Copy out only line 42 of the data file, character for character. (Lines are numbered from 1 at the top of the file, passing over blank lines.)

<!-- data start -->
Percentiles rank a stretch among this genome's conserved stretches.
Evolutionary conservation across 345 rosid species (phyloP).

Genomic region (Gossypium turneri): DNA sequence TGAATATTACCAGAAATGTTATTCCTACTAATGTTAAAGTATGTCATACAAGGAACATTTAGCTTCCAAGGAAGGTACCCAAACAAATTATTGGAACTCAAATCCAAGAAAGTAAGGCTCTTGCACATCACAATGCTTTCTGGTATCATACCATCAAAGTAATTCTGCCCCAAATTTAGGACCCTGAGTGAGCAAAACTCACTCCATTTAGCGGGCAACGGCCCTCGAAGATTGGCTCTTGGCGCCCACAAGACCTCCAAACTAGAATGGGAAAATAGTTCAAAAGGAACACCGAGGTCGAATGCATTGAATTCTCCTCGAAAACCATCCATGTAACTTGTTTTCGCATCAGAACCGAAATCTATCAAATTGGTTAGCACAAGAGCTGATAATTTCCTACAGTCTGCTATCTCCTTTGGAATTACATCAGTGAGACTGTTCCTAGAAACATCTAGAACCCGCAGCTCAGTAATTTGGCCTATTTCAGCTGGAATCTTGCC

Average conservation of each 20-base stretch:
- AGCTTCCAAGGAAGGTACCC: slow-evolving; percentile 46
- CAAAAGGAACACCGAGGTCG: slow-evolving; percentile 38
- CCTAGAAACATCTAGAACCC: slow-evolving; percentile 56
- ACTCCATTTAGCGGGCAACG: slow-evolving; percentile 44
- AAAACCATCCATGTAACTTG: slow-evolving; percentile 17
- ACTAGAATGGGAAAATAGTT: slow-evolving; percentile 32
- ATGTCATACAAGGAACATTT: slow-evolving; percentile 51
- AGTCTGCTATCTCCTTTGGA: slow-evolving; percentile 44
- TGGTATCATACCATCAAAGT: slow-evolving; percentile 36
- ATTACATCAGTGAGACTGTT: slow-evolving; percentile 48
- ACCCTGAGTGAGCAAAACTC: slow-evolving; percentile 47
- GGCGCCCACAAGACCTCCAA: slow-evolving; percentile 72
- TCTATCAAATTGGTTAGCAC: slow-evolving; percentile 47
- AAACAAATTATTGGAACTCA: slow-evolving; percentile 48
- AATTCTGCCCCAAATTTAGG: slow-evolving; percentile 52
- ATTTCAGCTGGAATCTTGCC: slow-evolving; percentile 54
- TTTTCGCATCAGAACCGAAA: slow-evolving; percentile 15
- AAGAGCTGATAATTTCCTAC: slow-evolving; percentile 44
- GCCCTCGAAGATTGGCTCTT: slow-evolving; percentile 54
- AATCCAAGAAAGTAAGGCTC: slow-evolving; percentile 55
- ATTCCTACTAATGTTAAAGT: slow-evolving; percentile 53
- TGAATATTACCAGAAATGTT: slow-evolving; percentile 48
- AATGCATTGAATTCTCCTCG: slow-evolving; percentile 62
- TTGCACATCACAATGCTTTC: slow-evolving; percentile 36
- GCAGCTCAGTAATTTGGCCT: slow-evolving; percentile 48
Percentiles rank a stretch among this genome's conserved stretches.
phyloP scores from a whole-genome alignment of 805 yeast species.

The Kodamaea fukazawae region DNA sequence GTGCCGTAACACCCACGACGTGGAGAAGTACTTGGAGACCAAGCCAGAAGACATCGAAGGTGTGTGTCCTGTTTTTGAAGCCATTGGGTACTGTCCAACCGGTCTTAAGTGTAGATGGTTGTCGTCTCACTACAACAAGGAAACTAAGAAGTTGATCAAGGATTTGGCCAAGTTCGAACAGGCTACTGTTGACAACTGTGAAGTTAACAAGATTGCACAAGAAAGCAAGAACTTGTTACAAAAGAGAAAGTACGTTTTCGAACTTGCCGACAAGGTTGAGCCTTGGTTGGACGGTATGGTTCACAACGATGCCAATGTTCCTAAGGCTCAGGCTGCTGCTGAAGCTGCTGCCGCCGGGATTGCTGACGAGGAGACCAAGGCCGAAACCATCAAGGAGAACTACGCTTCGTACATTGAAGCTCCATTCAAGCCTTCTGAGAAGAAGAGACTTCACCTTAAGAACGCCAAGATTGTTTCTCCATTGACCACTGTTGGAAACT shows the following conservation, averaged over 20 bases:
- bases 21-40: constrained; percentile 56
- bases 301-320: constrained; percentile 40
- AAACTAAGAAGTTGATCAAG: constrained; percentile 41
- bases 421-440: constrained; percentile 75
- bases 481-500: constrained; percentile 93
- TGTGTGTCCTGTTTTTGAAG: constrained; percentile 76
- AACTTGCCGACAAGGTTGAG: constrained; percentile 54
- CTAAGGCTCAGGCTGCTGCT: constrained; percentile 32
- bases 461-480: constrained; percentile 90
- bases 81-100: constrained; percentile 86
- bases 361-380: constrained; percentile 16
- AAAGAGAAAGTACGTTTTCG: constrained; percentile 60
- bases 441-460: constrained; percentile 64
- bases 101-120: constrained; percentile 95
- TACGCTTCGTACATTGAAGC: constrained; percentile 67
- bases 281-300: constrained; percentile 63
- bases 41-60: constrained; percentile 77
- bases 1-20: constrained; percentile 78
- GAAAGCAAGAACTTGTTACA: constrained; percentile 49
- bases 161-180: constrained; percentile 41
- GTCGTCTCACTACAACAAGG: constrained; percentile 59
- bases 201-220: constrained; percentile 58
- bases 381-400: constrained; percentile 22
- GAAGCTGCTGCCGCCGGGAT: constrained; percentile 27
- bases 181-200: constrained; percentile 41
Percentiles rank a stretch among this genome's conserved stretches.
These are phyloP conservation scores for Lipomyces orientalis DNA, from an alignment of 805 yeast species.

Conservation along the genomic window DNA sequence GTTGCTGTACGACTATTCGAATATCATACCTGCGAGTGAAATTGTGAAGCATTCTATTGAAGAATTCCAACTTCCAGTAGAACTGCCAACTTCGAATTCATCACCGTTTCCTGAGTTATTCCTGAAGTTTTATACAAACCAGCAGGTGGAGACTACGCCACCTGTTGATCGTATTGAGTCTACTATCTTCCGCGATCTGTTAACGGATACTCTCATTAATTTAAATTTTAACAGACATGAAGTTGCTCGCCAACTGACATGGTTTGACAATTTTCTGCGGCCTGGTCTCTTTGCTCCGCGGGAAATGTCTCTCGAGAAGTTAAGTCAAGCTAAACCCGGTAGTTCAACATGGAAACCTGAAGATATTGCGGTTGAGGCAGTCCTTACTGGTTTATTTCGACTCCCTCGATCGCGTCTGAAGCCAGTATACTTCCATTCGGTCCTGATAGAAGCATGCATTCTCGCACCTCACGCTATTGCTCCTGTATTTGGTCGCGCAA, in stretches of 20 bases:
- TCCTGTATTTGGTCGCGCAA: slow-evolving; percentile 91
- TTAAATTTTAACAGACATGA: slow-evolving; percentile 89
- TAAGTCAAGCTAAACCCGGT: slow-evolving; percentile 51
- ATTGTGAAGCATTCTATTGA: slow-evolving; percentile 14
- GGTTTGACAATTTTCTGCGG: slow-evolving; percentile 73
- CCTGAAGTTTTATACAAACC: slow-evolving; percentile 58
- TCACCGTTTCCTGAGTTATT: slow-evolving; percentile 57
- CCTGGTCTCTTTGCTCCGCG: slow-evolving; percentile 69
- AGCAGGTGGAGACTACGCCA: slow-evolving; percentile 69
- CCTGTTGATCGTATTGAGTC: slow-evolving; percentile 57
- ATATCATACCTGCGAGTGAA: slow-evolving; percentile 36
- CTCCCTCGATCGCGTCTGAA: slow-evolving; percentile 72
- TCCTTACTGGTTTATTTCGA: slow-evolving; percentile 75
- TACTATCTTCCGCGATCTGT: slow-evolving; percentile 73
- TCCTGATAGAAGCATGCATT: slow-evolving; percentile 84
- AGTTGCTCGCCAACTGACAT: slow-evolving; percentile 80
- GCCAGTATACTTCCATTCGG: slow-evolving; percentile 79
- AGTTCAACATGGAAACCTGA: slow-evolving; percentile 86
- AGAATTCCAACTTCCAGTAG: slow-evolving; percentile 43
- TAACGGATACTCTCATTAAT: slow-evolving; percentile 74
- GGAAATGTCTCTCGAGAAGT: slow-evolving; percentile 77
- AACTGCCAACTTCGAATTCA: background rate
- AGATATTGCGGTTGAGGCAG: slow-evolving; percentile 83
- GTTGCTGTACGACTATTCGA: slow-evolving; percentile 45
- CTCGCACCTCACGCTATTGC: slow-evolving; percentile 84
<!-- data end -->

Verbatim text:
- bases 81-100: constrained; percentile 86